THE SECRET COUNTRY by Frank O'Neill

THE SECRET COUNTRY

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KIRKUS REVIEW

With a respectful nod to le CarrÉ, the author of Agents of Sympathy (1985) tells a complex tale of espionage, escape, treachery, and betrayal set in today's East and West Germany. Giovanni Stears, a charming, half-Italian CIA agent, is the star in his production, but the real heroes are Renate Segla, a young escapee from East Germany, and East German General Sucher, mastermind of a plan to pry his country from the grip of the Russians. Sucher has sent an emissary, August Herter, over the fence to the Americans to enlist their help in his effort. It is up to Stears to prove that the General and his emissary are on the up and up. As Stears gets to work, so do the Russians, who have gotten wind of Sucher's mischief. They prevail on Oswolt Krel, the morally lofty head of a politically neutral West German escape organization, to sweet-talk his adoring student, Renate Segla, into returning to the East to ferret out the facts about Herter. She is most reluctant, but she does go, soon finding herself trapped and without hope in an evil world she thought she had escaped forever. Steam and the Russians race madly to discover General Sucher's identity so that they may either free or destroy him. Herter is in danger, and Renate seems certain to be trampled in the process of discovery. Probably too complicated and almost certainly too long, but worth it for the fine characters, moral dilemmas, and the return of the richly bleak German scenery so dear to fans of George Smiley.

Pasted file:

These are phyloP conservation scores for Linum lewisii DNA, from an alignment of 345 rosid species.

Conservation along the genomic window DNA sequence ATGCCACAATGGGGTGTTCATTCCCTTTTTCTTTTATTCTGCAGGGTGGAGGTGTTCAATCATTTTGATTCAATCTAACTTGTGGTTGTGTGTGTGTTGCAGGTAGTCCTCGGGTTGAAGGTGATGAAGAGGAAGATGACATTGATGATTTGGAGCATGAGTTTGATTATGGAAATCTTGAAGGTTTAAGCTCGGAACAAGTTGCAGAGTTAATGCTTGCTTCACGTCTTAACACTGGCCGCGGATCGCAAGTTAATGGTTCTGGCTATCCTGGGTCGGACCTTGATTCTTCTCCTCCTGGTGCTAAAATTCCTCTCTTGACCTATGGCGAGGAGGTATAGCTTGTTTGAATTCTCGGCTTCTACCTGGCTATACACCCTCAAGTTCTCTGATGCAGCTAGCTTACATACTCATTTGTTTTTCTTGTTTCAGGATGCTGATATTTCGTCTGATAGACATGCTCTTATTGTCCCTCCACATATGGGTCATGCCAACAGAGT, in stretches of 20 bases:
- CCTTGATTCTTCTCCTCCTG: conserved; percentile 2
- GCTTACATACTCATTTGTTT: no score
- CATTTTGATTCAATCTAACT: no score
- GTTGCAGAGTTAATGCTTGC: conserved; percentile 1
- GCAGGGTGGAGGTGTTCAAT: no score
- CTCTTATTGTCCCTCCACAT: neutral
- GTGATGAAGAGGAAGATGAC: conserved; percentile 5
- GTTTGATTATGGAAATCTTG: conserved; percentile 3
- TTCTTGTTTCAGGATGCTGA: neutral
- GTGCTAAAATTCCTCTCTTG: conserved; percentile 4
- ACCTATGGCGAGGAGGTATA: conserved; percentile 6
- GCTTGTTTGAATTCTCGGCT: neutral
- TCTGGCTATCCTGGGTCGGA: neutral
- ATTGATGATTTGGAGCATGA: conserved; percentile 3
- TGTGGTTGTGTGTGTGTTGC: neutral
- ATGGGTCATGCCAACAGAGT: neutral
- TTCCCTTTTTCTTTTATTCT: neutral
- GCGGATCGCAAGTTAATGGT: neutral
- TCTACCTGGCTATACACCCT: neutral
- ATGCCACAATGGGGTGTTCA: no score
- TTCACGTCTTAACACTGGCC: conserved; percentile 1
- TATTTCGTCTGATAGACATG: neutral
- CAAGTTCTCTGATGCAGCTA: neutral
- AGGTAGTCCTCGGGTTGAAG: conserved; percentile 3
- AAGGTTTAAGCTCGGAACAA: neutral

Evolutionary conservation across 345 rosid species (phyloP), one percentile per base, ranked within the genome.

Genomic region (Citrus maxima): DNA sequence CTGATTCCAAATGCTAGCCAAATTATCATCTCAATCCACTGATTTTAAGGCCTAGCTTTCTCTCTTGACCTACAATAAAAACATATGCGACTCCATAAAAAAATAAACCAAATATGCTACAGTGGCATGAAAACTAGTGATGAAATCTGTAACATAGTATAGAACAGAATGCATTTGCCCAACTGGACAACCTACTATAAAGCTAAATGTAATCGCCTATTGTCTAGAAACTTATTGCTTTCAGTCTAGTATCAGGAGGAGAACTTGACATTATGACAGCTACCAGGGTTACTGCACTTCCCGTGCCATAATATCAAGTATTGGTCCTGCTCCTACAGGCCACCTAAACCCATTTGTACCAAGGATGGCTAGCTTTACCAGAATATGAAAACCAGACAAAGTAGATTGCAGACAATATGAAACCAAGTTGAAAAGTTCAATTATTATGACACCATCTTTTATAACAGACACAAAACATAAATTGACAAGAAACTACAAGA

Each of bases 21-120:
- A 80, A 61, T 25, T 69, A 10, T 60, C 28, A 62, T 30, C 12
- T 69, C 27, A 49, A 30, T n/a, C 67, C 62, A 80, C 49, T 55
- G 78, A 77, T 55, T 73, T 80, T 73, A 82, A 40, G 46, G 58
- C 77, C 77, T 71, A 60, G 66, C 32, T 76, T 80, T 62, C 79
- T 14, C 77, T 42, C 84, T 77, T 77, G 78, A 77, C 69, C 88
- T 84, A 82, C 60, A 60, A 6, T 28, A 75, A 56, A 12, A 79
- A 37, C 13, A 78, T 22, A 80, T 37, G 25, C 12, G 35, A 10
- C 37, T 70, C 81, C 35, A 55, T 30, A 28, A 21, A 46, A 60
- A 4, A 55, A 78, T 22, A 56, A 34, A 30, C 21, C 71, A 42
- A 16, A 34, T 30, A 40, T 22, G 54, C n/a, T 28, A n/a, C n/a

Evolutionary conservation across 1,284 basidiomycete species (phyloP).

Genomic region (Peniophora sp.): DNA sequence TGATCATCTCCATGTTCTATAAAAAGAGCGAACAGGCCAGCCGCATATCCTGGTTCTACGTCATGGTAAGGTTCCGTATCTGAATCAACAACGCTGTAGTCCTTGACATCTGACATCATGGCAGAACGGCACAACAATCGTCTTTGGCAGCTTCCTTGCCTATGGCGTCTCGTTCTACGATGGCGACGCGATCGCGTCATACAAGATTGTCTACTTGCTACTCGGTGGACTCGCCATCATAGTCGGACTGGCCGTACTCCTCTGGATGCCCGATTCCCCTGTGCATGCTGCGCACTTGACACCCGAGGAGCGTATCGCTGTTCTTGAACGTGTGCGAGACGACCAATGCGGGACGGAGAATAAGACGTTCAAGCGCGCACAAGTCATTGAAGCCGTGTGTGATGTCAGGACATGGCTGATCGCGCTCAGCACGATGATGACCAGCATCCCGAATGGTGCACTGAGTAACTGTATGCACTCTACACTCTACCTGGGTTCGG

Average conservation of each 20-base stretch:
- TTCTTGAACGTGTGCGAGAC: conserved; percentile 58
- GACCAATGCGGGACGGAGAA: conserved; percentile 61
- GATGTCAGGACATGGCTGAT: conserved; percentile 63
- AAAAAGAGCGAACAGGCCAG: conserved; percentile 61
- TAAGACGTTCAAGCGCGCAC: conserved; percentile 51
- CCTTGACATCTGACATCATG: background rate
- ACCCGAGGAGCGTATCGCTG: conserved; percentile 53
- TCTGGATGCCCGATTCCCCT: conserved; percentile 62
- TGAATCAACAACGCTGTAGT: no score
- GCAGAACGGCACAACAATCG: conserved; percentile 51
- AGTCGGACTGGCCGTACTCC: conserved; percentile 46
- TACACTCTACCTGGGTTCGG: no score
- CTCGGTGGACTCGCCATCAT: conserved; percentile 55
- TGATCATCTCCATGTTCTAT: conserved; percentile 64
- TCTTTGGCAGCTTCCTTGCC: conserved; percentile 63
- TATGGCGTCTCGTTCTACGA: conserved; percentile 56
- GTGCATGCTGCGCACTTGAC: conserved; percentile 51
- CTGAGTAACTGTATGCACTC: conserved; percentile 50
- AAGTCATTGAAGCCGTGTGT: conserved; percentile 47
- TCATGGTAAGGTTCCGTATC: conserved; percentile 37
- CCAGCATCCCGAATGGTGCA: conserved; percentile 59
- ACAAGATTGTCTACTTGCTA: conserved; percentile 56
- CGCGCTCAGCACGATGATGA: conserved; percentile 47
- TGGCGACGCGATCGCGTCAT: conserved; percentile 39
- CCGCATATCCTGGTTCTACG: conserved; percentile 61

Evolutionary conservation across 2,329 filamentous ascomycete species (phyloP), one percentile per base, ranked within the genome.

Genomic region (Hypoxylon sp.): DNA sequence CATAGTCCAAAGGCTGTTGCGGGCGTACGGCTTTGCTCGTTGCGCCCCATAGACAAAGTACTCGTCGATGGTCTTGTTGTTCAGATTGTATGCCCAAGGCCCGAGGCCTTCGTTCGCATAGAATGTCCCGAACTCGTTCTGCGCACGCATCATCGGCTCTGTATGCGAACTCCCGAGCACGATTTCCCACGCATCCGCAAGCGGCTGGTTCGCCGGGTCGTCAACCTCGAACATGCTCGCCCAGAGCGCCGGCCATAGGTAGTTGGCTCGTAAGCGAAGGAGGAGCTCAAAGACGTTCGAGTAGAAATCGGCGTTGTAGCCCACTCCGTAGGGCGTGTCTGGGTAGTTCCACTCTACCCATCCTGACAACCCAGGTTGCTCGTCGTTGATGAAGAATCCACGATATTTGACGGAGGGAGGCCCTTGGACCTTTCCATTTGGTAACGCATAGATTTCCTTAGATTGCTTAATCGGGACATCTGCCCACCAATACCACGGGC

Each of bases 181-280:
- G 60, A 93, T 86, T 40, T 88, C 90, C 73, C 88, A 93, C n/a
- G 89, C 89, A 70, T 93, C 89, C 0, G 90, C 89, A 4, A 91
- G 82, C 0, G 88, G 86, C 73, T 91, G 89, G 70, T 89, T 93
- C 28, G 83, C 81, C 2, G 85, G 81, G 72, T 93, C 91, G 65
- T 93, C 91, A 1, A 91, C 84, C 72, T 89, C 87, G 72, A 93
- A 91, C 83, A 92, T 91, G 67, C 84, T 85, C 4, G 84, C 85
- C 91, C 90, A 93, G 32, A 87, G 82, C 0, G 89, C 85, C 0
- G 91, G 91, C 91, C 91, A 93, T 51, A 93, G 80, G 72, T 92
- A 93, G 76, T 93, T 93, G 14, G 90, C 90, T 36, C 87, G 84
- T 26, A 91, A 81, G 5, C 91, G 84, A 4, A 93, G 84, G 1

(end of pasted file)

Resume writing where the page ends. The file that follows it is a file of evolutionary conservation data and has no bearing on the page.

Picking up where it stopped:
Pub Date: Feb. 1st, 1987
Publisher: Crown